British Telecom touts Canadian presence

Touting the extensive reach of its global network and its emphasis on what it deems to be superior value-added services, British Telecom (BT) outlined its value proposition for the Canadian market during a press briefing in Toronto Wednesday morning.

Aiming its portfolio of communications services at multinationals and large enterprises, BT’s network stretches into 170 countries and boasts 9,500 services professionals to tend to it. BT has seven points of presence in Canada, including ones in Montreal, Toronto, Calgary and Vancouver. It employs 32 people in this country.

Under its BT Global Services arm, the firm offers a variety of services in Canada, including an array of VPN and IP services, outsourcing, CRM and contact centres, application management and hosting, as well as mobility solutions.

It is these types of offerings that are the difference-makers in the communications services space today, according to Stephen Brash, vice-president of sales and operations for BT Canada. Connecting customers is no longer the name of the game, he said.

“It’s not just can we get you there, but it’s what can we do for you once we get you there,” he said.

One of BT’s primary challenges in the Canadian market, Brash said, was making customers and potential customers aware of what it can do.

“There’s brand awareness (of BT in Canada) and there’s an awareness of what we do….[Customers] know who BT is.” However, he added, it is a challenge “to make sure people are thinking about us in the context of being able to supply global enterprise services to the multinationals.”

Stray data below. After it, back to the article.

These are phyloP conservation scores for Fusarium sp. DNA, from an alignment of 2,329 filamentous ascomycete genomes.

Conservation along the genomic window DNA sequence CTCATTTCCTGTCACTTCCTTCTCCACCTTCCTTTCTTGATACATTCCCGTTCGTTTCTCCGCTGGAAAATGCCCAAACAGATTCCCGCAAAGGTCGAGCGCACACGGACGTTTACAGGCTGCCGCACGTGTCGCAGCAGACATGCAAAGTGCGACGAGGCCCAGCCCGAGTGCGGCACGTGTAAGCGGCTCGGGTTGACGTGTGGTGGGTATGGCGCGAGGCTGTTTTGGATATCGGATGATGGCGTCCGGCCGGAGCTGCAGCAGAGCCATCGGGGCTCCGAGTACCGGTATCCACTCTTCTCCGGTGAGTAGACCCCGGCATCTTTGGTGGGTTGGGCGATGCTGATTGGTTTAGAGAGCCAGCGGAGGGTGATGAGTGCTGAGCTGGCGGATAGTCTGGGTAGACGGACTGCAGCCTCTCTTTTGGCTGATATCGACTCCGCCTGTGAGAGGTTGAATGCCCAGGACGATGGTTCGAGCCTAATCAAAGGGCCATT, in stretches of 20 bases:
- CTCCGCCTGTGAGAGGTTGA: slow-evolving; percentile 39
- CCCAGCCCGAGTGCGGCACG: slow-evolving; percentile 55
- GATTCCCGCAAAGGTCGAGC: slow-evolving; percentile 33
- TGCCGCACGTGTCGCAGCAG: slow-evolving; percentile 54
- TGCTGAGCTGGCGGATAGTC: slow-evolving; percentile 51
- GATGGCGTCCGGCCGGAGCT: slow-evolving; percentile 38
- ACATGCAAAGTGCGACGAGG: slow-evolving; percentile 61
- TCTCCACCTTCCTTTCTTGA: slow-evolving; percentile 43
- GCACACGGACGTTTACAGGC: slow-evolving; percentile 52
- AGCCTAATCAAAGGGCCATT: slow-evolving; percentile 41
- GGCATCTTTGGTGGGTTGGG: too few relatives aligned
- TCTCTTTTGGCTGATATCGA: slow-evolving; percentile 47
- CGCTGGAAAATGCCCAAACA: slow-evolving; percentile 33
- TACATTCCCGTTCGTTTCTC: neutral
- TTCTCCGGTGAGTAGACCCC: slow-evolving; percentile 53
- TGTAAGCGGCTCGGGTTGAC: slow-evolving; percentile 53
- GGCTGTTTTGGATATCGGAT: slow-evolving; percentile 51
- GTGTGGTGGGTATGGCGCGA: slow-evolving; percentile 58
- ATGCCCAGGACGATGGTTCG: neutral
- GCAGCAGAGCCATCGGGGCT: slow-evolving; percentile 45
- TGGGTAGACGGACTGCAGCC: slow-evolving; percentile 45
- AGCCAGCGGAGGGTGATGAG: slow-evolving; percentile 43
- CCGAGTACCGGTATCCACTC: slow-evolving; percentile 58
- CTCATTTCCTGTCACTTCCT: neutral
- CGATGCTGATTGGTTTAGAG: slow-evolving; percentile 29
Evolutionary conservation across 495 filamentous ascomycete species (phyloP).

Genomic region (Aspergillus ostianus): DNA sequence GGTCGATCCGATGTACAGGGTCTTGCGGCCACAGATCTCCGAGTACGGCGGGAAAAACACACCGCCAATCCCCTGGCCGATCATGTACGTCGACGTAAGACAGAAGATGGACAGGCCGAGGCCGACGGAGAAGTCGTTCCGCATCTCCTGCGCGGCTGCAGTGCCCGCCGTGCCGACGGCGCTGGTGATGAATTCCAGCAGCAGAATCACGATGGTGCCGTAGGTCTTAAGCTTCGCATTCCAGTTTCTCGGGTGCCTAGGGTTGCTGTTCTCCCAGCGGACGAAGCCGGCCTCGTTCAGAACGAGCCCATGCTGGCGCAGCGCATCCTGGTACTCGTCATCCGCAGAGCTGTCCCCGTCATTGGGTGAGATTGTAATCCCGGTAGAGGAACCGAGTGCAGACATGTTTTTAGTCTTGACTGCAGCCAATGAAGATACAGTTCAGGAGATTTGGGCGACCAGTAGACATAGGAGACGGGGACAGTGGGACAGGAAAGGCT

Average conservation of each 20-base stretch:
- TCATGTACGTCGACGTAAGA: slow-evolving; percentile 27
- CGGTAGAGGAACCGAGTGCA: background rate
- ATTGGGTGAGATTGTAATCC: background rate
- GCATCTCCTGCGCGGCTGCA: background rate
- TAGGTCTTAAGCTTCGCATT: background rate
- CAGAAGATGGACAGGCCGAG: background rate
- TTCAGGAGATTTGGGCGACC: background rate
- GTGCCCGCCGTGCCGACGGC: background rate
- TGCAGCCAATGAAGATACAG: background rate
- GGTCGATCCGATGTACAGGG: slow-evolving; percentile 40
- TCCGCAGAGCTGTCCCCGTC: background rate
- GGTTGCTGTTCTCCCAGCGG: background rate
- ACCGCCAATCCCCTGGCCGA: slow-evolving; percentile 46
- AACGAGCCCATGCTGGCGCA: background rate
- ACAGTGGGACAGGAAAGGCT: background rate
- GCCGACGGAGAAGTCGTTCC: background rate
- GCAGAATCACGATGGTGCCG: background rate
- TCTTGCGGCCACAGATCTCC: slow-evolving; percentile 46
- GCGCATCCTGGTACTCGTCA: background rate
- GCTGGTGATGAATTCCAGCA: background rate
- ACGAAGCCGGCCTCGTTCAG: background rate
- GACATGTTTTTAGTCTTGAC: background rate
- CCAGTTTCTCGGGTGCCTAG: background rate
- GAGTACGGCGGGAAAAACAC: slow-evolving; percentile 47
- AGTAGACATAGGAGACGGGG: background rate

Another key differentiator for BT, Brash said, in a market that includes such homegrown players as Bell and Telus, is the firm’s ability to set the right expectations for its customers. If a client’s request to get a T1 link into its office in Barcelona within a month is unrealistic, he pointed out by way of example, BT reps will declare such and propose a more realistic timeframe.

“That’s a big piece of value for a global multinational,” Brash said.

According to Stefan Dubowski, telecom industry watcher and managing editor at Decima Reports in Toronto, BT’s messaging is resonating with customers, although the company is attracting them “not by pulling them in. The customers are saying they need BT and they’re going to them. What we’re not seeing is BT actually pulling in the customers, and I think that is where their challenge is going to be — actually attracting the people rather than waiting for Air Canada or other multinationals to go to them.”

Dubowski added that BT would be wise to trumpet their Canadian success stories at greater volumes.

“It would be good to hear more about their specific wins, and what makes them different,” he said. “(They talk about their) R&D spending. OK, let’s hear more about how that is drilling right down into…how they’re helping customers. If we start to hear more about that, perhaps they will have a greater chance of grabbing mindshare that I think they’re missing out on right now.”

BT carried out a pair of notable acquisitions within the past year. Earlier this year it bought International Network Services Inc., a Santa Clara, Calif., company whose services included information risk management and infrastructure transformation, as well as consulting on business productivity and on enterprise architecture and governance.

Last October, BT bought another California company, U.S. consultancy Counterpane Internet Security Inc., for a price it said was in the “tens of millions of dollars.” Counterpane, with a staff of 75, monitors and protects the networks of approximately 550 companies.

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